First of all, check to see that you haven't thrown the emergency stop switch. Some older elevators I've seen actually have a toggle switch with two positions, STOP and RUN, which could have accidentally been frobnicated.
Try pushing a floor button, or the door open button. Some intelligent elevator controllers will put a car to sleep when not in use, which causes the floor buttons to be disabled... however, the door open button WILL be functional. You'll probably never wind up in a disabled car unless you did something silly like prying the doors open from the outside (patience, grasshopper).
Look for a functional emergency telephone. If these fail, make noise, and LOTS OF IT. Ring the alarm bell... a lot. Ring an "SOS" on it, or just hold the button down. Shout, bang on the walls, YODEL! This will soon get someone's attention.
It is VERY unlikely that a malfunctioning elevator will fall; on traction elevators, a mechanical governor will apply the car's brakes if it tries to descend too fast, no matter what goes wrong in the controller, or even if the cables break. Hydraulic elevators are nearly incapable of falling.
Don't try to climb out into the shaft; that little hatch on the top of the elevator that you always see people climb through in the movies is locked or bolted shut from the outside of the elevator car. This is not really a bad thing, considering that the elevator you are in may be stuck... but others in the same elevator shaft may NOT. Getting crushed by two thousand pounds of steel moving at a few hundred feet per minute can ruin your whole day.
If you can see light between the elevator doors, you're at least partially lined up with a floor. This is definitely a good thing .A particular evil elevator that's failed on me several times has, both times, gotten stuck at a point almost perfectly aligned with the floor, give or take about five inches. In this case, the process of removing you from the elevator may simply involve a maintenance worker using a special elevator key in the exterior door's keyhole, and manually opening the elevator car's doors. In most other cases, the elevator can be moved by manual operation of the relays in the elevator controller.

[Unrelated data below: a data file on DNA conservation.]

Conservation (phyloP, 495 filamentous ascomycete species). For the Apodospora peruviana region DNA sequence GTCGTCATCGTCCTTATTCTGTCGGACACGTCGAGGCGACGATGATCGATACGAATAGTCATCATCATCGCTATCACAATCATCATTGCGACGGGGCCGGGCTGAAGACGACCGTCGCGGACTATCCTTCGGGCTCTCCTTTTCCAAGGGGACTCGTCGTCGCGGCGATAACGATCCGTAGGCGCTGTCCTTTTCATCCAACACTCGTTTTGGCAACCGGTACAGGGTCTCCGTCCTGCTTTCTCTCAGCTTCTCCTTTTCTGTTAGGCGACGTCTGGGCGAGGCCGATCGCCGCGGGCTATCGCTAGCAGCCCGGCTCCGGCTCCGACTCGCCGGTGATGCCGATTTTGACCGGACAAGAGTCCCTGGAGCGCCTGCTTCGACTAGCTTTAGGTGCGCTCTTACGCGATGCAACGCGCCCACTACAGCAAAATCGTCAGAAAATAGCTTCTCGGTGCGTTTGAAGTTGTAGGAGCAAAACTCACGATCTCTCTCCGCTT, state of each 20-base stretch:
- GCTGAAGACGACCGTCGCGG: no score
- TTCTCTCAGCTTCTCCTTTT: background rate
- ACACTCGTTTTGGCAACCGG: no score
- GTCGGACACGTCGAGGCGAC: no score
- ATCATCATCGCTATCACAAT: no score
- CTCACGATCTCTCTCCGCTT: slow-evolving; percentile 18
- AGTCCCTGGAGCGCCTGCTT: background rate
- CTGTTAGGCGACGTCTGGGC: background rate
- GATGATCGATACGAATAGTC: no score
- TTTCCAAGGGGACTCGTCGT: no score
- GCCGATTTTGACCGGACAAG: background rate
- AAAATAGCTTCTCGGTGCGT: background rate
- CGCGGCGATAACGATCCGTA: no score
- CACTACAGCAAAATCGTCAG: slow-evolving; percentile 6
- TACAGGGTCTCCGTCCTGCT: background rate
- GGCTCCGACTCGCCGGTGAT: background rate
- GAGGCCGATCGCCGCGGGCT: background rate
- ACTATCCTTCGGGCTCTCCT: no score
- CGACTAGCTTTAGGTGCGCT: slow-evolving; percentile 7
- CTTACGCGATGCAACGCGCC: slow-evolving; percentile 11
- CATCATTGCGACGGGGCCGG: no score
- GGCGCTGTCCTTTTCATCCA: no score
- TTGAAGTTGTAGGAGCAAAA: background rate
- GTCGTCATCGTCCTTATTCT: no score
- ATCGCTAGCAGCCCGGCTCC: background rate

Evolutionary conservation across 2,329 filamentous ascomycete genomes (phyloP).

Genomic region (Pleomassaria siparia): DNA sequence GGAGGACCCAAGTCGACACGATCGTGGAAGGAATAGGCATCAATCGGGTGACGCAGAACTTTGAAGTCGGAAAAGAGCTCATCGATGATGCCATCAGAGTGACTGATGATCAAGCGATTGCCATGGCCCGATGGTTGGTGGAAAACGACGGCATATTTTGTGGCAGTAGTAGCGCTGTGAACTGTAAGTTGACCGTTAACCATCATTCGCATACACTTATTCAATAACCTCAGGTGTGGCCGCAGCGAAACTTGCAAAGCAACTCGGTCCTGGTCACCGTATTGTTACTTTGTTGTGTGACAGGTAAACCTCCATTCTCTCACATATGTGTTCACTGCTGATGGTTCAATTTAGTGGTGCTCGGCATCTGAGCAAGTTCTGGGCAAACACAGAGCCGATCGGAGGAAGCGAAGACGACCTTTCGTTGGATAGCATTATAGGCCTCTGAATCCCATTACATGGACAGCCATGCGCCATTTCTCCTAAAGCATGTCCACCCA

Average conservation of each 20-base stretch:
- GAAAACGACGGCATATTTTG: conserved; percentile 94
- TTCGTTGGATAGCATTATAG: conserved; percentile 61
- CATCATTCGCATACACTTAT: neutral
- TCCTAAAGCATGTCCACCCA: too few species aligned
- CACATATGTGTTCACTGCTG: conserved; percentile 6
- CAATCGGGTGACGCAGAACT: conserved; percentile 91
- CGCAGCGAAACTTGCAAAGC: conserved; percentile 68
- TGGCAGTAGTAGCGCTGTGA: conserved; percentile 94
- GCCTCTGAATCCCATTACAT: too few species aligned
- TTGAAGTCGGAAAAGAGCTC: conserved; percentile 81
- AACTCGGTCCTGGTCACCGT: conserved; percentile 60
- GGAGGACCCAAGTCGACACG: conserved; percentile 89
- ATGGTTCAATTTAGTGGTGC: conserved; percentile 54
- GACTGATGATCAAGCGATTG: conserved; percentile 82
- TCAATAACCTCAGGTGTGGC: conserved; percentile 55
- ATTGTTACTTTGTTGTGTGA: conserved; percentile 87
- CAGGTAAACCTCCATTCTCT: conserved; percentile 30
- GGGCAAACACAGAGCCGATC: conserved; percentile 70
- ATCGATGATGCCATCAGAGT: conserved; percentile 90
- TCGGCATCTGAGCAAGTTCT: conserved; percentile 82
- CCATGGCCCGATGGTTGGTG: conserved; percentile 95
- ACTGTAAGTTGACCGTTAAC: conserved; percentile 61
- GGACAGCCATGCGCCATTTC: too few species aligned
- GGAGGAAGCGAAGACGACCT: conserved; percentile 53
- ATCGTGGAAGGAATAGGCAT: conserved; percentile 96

If you are in an elevator and the building's fire alarm trips, it is quite likely that it will stop whatever it's doing and descend nonstop to the first floor, awaiting being placed in fire service. This is normal, but may take a long time in taller buildings. The doors will open when it gets there. Alternately, the elevator may simply stop at the next floor, open its doors, and go dead. NEVER attempt to leave a building via elevator in case of a fire; not only can you be trapped in an elevator that fails, but you will also probably wind up waiting for an elevator that has shut itself down and put itself out of service.
Finally, something you should not try at home: Sometimes a hydraulic elevator of a certain craptacular brand I will not mention here will have trouble levelling. This particular brand of elevator is also equipped with a REALLY crappy door operator that can be easily pried open by hand. Sometimes the levelling fails, and the doors don't open. In this case, I just push the doors open a little to see if it's close enough; if so, I just give it a good shove the rest of the way and walk off as if nothing ever happened.